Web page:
He becomes a parliamentary reported some years before the firs Reform Bill of 1832, so he views one of the most crucial events in modern English political story. (The system of parliamentary representation was changed and more voters, (from the industrial working class were enfranchised)). This reform represents a qualified victory for the industrial middle class in its struggle to control the state apparatus of English society. Landowners controlled the legislature, the judiciary aand the executive institutions of power, which the manufacturers set out to break in the early 19th century.
The early works deals with class struggle throughout Britain, the middle class disatisfied and proletariat carrying through a campaign for political enfranchisement. His sympathy for the oppressed coexists with a typical middle class fear or the mob, reflected in the anti trade union sentiments of Hard Times. Two antithetical ideological traditions in 19th society. Ruling class ideology of Utilitarianism, with its ruthlessly “modernizing” impulse. Romantic humanist heritage descending from the early romantics (Wordsworth, Coleridge, Blake), an essentially idealist protest against the inhuman priorities of industrial capitalism. But Dickens is a pragmatic rather than doctrinal or metaphysical thinker.
After the publishing of Martin Chuzzlewit, he was already a phenomenal success. His contemporary audiences,saw him as an entertainer, closer to the forms of popular culture than to high art:
Works of literature
Characters complex, fully rounded and psychologically detailed
The modern author should shyly erase himself from the text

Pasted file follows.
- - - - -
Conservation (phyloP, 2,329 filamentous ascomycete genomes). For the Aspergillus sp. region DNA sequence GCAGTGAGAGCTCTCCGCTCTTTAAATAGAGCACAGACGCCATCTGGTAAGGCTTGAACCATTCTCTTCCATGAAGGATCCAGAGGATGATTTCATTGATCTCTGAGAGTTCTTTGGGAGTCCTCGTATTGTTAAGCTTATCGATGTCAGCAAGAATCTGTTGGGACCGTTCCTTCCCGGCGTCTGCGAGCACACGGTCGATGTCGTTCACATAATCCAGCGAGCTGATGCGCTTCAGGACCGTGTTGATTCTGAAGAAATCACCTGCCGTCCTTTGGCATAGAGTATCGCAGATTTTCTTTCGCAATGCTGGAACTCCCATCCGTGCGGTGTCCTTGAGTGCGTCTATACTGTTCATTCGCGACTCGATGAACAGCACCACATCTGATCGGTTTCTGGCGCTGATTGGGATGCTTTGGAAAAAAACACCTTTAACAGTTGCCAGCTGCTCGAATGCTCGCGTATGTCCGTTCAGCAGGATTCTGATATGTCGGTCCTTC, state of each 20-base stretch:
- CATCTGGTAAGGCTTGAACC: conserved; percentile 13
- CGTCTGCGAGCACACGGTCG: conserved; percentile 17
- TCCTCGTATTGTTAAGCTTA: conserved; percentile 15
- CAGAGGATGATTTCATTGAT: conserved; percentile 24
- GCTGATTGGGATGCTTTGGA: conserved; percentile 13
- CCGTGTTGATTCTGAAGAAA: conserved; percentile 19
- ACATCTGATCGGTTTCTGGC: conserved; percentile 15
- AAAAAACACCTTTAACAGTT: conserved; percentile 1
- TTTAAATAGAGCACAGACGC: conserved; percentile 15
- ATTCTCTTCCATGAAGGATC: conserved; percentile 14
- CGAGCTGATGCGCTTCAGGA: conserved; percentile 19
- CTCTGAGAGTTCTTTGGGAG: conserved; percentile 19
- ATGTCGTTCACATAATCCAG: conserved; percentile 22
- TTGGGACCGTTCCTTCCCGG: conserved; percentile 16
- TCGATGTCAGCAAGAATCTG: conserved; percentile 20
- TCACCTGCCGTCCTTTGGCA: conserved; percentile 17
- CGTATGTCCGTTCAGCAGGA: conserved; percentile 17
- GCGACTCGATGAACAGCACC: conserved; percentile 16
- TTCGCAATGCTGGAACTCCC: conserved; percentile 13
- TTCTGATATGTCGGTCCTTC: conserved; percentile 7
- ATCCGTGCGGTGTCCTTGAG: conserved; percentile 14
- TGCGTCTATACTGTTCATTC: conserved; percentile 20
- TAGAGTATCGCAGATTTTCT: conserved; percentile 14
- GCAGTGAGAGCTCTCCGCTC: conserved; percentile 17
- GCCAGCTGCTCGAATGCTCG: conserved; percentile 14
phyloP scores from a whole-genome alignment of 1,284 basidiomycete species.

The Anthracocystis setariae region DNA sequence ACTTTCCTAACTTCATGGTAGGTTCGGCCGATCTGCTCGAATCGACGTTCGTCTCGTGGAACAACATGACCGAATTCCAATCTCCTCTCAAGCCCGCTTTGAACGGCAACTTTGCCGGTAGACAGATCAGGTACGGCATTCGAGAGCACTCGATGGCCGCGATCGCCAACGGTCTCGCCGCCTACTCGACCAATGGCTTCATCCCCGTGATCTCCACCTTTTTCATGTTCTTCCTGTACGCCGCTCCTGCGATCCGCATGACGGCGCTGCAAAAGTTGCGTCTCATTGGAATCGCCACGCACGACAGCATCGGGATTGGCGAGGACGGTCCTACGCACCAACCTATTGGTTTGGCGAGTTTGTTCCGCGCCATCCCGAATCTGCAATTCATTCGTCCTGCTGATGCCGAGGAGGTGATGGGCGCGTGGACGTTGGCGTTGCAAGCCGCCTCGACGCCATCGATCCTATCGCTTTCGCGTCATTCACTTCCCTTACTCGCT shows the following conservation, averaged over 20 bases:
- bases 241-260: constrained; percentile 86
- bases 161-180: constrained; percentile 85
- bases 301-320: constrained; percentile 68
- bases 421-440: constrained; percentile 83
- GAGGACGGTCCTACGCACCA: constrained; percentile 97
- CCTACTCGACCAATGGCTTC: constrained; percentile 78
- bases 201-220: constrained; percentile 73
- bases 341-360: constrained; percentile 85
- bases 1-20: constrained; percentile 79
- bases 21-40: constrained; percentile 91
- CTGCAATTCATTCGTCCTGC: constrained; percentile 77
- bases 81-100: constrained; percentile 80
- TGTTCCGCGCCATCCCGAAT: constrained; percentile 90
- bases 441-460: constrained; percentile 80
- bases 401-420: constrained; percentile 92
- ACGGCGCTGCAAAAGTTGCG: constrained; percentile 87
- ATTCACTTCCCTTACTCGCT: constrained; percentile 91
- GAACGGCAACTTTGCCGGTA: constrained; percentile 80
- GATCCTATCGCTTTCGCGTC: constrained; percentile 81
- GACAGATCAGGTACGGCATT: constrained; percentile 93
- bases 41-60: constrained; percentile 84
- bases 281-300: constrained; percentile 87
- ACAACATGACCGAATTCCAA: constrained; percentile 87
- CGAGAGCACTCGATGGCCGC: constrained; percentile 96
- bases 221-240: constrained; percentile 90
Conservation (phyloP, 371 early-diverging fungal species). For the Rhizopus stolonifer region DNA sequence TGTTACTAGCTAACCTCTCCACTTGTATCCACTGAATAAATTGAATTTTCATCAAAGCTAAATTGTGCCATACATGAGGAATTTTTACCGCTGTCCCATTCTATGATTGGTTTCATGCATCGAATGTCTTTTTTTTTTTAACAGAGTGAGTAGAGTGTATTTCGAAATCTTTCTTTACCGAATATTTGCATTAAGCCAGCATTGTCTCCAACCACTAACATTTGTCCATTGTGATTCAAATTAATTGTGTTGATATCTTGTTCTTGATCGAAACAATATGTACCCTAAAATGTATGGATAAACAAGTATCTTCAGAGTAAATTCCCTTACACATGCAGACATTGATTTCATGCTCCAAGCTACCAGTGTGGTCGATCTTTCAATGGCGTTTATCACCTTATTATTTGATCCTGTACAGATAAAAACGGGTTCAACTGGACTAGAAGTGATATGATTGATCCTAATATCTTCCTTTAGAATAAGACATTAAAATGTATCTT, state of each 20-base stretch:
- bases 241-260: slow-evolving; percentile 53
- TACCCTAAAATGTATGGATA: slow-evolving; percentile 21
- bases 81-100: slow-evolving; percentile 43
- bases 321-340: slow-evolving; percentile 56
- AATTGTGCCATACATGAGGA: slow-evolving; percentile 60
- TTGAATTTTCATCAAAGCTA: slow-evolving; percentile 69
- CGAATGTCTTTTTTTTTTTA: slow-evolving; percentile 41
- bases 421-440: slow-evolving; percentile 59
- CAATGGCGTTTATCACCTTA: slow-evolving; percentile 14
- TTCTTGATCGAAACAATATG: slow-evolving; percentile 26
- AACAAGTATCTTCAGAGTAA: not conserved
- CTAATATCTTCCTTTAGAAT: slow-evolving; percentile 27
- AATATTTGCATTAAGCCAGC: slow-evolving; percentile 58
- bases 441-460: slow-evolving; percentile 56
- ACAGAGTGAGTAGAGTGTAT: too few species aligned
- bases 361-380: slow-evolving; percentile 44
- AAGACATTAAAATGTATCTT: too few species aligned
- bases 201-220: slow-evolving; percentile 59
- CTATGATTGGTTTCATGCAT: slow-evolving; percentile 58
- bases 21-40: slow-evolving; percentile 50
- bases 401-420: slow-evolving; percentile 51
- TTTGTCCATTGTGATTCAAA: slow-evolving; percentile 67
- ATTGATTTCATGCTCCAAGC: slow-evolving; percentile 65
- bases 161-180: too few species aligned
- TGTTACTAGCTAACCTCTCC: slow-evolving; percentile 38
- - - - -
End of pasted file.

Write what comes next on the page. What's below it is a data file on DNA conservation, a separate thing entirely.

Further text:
Proliferate in all directions
Figures flat, two dimensional, vivid sketches for real people
Bounds into it, preaching didactic, sententious and moralistic
Dickens´ early period coincides with the phase of early industrial capitalism development in England, in which social relations and institutions are being violently uprooted and transformed. The economic expansion had been bought at inmense human cost. The age at which children might begin work was 6 or 7, even 3 or 4. Hours from 12 to 19 in a busy period, brutal beatings administered to keep children awake. Parliamentary reform had been passed to limit working hours, but the reform continued incomplete by the middle of the century. The fragmentary, disorientating world of his fiction belongs to a social order in transition. His isolated athomized individuals, reflect a society in which all settled relations between men are being dissolved.
The later novels search for some single institution or social process which might provide a unifying metaphor of society as a whole:
Bleak House bureaucratic legal system
Hard times educational system
Little dorrit Marshalsea´s prison
Dust heaps Our mutual friend.
(symbol for capitalist profit)